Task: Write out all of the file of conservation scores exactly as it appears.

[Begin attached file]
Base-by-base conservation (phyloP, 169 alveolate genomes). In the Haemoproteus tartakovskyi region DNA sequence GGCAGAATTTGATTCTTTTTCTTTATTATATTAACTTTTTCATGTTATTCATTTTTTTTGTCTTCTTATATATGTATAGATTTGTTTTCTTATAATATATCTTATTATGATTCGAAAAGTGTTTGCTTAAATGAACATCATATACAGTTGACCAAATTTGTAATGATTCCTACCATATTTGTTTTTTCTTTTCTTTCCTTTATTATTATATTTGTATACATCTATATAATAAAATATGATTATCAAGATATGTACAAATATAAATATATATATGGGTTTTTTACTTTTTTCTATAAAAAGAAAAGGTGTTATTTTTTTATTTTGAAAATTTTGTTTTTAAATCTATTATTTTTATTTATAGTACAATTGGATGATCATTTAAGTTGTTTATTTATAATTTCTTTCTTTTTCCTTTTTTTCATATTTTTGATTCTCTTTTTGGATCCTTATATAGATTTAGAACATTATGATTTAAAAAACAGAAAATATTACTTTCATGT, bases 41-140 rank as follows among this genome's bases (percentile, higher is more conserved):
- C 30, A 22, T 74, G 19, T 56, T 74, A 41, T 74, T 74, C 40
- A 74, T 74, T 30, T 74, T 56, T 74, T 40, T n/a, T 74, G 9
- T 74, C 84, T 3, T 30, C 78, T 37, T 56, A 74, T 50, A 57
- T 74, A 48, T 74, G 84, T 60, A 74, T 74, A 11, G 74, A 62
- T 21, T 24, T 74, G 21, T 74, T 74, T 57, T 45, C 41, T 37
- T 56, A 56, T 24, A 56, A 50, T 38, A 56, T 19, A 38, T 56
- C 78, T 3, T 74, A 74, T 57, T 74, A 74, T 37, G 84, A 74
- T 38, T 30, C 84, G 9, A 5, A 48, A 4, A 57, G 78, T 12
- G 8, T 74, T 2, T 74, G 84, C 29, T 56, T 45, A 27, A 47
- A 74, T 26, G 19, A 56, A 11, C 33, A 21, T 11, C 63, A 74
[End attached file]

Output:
Base-by-base conservation (phyloP, 169 alveolate genomes). In the Haemoproteus tartakovskyi region DNA sequence GGCAGAATTTGATTCTTTTTCTTTATTATATTAACTTTTTCATGTTATTCATTTTTTTTGTCTTCTTATATATGTATAGATTTGTTTTCTTATAATATATCTTATTATGATTCGAAAAGTGTTTGCTTAAATGAACATCATATACAGTTGACCAAATTTGTAATGATTCCTACCATATTTGTTTTTTCTTTTCTTTCCTTTATTATTATATTTGTATACATCTATATAATAAAATATGATTATCAAGATATGTACAAATATAAATATATATATGGGTTTTTTACTTTTTTCTATAAAAAGAAAAGGTGTTATTTTTTTATTTTGAAAATTTTGTTTTTAAATCTATTATTTTTATTTATAGTACAATTGGATGATCATTTAAGTTGTTTATTTATAATTTCTTTCTTTTTCCTTTTTTTCATATTTTTGATTCTCTTTTTGGATCCTTATATAGATTTAGAACATTATGATTTAAAAAACAGAAAATATTACTTTCATGT, bases 41-140 rank as follows among this genome's bases (percentile, higher is more conserved):
- C 30, A 22, T 74, G 19, T 56, T 74, A 41, T 74, T 74, C 40
- A 74, T 74, T 30, T 74, T 56, T 74, T 40, T n/a, T 74, G 9
- T 74, C 84, T 3, T 30, C 78, T 37, T 56, A 74, T 50, A 57
- T 74, A 48, T 74, G 84, T 60, A 74, T 74, A 11, G 74, A 62
- T 21, T 24, T 74, G 21, T 74, T 74, T 57, T 45, C 41, T 37
- T 56, A 56, T 24, A 56, A 50, T 38, A 56, T 19, A 38, T 56
- C 78, T 3, T 74, A 74, T 57, T 74, A 74, T 37, G 84, A 74
- T 38, T 30, C 84, G 9, A 5, A 48, A 4, A 57, G 78, T 12
- G 8, T 74, T 2, T 74, G 84, C 29, T 56, T 45, A 27, A 47
- A 74, T 26, G 19, A 56, A 11, C 33, A 21, T 11, C 63, A 74